Pen and Ink Tutorial Part 2
This starts the 'tutorial' part of the guide. I hate calling it a tutorial, because a tutorial gives you step by step process on how to achieve the look of an end product. When it comes to hand drawn maps with pen and paper, you can give step by step instructions, but you aren't guaranteed that the end product is going to look exactly like the tutorial. This is primarily based on one's artistic skill. I'm not an artist, though the term has been getting thrown at me quite a bit recently, and I'm slowly succumbing to the fact that, yes, I just might be. But I stress that this isn't a comprehensive guide, its not meant to be. All I can do is tell you what works for me, maybe some tips, some exercises to practice and techniques that I've learned. I'm always free to answer any questions you have, if I know them :D
My goal for this tutorial is to start out with some tips on pen and ink drawing. Explain what you can do between projects and give you an overall knowledge of what to expect out of pen and ink drawing.
Then I'll go into how I make a pen and ink map, from the begining until the end, and then explain on how to use digital products to enhance what you've drawn. Because I own Adobe Photoshop and Illustrator, these are what I'll be using in the finishing stages. I'm sure any number of programs can be used however like GIMP, Corel etc.
When someone mentions Pen and Ink, (I) you think black and white. But it does apply to color ink as well. I rarely use color ink however. So for the most part, this is for black and white drawing. I will (if time permits me) go into some coloring of B&W ink drawings in PS.
Tips, thoughts, tricks, techniques, and stuff.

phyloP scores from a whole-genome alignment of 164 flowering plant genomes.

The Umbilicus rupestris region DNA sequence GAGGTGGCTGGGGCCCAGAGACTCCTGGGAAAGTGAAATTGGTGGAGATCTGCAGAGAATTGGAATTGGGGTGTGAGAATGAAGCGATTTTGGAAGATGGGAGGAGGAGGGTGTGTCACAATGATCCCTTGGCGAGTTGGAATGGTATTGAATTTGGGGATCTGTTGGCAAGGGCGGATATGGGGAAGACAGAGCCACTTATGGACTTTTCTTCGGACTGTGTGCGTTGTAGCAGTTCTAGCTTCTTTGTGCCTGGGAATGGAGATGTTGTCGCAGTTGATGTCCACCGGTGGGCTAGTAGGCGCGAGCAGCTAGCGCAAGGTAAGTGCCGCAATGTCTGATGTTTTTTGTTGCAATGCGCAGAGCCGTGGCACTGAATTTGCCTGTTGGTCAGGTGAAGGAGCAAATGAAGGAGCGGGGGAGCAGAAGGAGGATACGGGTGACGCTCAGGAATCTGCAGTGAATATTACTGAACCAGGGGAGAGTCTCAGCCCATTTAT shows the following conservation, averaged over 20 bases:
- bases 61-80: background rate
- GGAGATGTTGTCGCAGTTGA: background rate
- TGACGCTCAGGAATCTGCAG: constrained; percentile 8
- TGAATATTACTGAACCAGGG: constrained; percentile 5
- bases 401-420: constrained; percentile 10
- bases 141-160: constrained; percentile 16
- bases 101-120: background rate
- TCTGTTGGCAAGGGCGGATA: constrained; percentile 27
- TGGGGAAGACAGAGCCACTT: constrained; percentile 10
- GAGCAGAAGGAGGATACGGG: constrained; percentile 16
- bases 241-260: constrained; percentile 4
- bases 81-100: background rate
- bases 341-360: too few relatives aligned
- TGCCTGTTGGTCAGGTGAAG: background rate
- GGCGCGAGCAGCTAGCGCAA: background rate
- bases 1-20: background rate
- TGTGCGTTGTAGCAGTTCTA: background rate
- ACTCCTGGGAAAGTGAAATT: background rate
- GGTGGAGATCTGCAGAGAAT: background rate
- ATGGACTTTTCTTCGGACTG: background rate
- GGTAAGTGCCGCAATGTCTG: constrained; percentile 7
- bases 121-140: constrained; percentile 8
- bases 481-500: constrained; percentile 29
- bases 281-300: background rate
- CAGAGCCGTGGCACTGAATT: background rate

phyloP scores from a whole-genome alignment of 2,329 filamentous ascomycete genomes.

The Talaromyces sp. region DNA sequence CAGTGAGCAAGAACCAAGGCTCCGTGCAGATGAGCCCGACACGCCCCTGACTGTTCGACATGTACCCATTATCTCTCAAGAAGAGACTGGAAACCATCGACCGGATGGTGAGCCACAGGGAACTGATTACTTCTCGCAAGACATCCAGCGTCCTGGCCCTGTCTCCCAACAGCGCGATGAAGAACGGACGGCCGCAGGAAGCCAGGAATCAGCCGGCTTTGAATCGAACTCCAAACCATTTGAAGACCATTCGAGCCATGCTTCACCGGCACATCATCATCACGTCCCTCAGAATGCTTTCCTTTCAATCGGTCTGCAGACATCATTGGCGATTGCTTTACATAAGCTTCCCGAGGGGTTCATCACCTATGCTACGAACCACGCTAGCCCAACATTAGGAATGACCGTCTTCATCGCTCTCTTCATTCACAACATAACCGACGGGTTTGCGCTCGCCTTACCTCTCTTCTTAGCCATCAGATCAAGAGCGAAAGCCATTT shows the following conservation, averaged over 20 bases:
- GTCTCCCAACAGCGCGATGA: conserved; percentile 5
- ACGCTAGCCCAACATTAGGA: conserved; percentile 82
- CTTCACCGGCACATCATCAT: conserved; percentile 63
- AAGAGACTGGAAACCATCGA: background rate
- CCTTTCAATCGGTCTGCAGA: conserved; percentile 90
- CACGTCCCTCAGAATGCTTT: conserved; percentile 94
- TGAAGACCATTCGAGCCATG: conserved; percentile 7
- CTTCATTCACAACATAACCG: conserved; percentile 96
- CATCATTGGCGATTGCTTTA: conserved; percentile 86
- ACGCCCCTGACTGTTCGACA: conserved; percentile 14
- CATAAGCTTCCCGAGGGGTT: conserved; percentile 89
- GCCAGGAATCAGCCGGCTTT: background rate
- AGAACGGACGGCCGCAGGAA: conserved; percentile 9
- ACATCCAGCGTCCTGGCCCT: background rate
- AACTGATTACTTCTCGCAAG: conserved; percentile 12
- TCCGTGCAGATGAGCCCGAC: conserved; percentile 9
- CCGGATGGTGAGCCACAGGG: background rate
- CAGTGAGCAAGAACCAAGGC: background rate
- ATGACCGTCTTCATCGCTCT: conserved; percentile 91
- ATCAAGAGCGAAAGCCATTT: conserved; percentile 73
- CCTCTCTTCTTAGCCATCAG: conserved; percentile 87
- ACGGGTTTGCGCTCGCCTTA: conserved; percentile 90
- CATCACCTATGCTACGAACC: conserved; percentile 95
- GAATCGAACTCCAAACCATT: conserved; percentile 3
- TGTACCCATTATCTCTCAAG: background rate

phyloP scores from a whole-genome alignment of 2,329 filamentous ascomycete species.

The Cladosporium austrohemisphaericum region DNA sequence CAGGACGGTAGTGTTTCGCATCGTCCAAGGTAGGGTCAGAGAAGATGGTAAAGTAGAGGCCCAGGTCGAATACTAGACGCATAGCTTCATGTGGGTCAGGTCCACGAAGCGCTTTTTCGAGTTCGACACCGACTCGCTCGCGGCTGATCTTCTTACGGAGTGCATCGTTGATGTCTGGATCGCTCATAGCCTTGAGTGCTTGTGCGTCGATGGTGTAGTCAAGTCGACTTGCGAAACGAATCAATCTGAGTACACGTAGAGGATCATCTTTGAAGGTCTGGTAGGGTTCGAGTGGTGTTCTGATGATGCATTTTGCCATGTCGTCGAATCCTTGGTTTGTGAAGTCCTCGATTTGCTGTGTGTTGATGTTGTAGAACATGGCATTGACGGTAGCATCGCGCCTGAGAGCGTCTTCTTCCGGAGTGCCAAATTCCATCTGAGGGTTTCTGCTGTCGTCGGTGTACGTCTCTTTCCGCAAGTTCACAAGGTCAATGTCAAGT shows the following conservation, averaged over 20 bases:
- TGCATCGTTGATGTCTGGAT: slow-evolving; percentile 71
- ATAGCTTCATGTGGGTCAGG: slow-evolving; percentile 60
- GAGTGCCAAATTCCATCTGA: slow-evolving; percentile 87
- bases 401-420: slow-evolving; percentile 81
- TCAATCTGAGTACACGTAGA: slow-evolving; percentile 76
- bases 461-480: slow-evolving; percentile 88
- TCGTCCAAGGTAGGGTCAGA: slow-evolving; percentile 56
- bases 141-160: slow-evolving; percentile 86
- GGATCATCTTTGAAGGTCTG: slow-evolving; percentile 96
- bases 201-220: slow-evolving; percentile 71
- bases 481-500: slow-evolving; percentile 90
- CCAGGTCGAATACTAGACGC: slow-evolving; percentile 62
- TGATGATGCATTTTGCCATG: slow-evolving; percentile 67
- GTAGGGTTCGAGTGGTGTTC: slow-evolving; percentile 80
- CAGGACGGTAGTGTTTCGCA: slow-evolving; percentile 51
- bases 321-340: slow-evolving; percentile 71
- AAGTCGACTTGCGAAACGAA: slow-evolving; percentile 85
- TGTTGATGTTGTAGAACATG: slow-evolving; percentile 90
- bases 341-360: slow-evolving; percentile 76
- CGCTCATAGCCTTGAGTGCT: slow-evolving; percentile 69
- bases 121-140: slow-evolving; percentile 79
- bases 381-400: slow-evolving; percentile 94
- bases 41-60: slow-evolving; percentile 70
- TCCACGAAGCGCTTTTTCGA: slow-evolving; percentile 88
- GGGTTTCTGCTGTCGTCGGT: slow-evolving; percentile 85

So, you got your pencils, your pens, your paper. Now what?
I attribute most (if any) of my skill at mapping to doodling. I constantly doodle. If a pen or pencil is in my hand and I'm not working on a specific project, I am doodling. Designs, lines, hatching, objects, scribbles, and just plain abstract stuff. So, I suggest if you want to have any skill at drawing professional pen and ink maps by hand, you should doodle. Sound crazy. It is!
First, it gets you accustomed to your pens and how they feel on the paper and how they work on different grades of paper. If you've never used a technical pen, or have never used one on a consistent basis, you should know they do feel and operate differently than you normal ink pen. They require little pressure (for me this is something I still constantly have to consciously remind myself not to press down so hard), and you can't 'sketch' with them so to speak. The lines need to be drawn slower to prevent skipping.
It also lets you practice your technique for hatching, for making symbols such as trees and mountains. So doodle that... just make trees and mountains until you find something you like. You may discover your style this way, I know I did.
While you doodle, be sure to practice your hand position. Technical pens require you to hold the pen almost perpendicular to the surface you draw on. Practice keeping your lower hand off the paper and minimal contact with the drawing surface. INK STAYS WET, so be aware of what you've drawn so as not to smear it. This ruins a map pretty quick. Also, and this is a tip for beginners: QUIT moving your hand to such awkward positions! Move the paper! This really helps in working with lettering.
Switch between your technical pens and your dip pens. I never thought I would use my dip pens for mapping to the extent that I do now. Sometimes I use them MORE than I do my technical pens. If you are a beginner with dip pens, then be prepared for lots and lots of ink on your hands and finger tips. You will find however, the more you use them and gain skill, the less mess you will make. PRACTICE PRACTICE PRACTICE ... and always remember: PATIENCE. Inking is tedious, tiresome and sometimes boring work. So take breaks in between inking. And know that yes, your hands will hurt. At least, mine do.
Always practice your techniques. Over and Over and Over.
---The story goes that the pope sent people out to find artists and gather up examples of their skill in painting. When one asked the painter Giotto for an example, he took a brush and dipped it in red paint, then stood with one arm straight down to his side as if to make a compass, and with his other hand drew a freehanded perfect circle.---